Global economy will suffer for ‘years to come’ says OECD

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The world will take years to recover from the coronavirus pandemic, the Organisation for Economic Co-operation and Development has warned.

Angel Gurría, OECD secretary general, said the economic shock was already bigger than the financial crisis.

He told the BBC it was “wishful thinking” to believe that countries would bounce back quickly.

The OECD has called on governments to rip up spending rules to ensure speedy testing and treatment of the virus.

Mr Gurría said a recent warning that a serious outbreak could halve global growth to 1.5% already looked too optimistic.

While the number of job losses and company failures remains uncertain, Mr Gurría said countries would be dealing with the economic fallout “for years to come”.

He said many of the world’s biggest economies would fall into recession in the coming months – defined as two consecutive quarters of economic decline.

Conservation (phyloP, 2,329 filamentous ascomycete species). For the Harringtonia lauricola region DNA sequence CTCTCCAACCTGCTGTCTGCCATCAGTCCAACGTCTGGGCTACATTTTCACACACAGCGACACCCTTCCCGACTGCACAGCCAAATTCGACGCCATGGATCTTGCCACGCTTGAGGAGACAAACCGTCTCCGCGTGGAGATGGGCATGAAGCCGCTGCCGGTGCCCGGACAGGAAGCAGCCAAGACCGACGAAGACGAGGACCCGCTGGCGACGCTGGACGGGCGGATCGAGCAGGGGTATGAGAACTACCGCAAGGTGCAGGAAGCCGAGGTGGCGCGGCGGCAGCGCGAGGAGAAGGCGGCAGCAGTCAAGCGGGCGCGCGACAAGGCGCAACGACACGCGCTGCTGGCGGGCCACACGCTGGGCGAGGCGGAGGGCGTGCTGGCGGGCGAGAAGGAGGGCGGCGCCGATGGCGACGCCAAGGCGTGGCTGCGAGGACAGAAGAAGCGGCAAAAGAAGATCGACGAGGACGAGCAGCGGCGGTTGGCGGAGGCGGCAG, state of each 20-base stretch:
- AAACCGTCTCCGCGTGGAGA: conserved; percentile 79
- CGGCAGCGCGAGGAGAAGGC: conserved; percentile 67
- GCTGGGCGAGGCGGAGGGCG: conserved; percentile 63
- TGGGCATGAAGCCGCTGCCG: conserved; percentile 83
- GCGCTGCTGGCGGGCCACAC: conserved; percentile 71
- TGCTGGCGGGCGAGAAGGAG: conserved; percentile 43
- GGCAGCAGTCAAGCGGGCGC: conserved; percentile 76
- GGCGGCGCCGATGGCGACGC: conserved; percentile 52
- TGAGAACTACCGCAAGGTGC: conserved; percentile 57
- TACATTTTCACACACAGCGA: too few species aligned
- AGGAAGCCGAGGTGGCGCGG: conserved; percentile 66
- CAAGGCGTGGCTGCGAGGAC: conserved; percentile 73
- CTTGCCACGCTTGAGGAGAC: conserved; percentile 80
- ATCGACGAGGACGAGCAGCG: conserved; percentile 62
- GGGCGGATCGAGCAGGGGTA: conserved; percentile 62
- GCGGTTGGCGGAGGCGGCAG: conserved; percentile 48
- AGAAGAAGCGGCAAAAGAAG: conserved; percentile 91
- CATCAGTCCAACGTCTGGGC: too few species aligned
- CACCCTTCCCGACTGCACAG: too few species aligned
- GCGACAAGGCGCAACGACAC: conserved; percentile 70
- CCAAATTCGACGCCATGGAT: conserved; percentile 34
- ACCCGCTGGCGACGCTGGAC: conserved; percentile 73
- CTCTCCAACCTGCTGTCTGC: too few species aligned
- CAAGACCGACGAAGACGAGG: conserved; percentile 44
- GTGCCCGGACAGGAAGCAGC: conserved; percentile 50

“Even if you don’t get a worldwide recession, you’re going to get either no growth or negative growth in many of the economies of the world, including some of the larger ones, and therefore you’re going to get not only low growth this year, but also it’s going to take longer to pick up in the in the future,” he added.

Mr Gurría said the economic uncertainty created by the virus outbreak meant economies were already suffering a bigger shock than during the September 11 terror attacks or the 2008 financial crisis.

He said: “And the reason is that we don’t know how much it’s going to take to fix the unemployment because we don’t know how many people are going to end up unemployed. We also don’t know how much it’s going to take to fix the hundreds of thousands of small and medium enterprises who are already suffering.”

The OECD is calling for a four-pronged plan to deal with the outbreak, including

  • free virus testing.
  •  better equipment for doctors and nurses.
  •  cash transfers to workers including the self-employed.
  • tax payment holidays for businesses.

Mr Gurría compared the level of ambition to the Marshall Plan – which helped to pay for the reconstruction of Europe after the Second World War.

 

Read more via BBC / OECD

 

 

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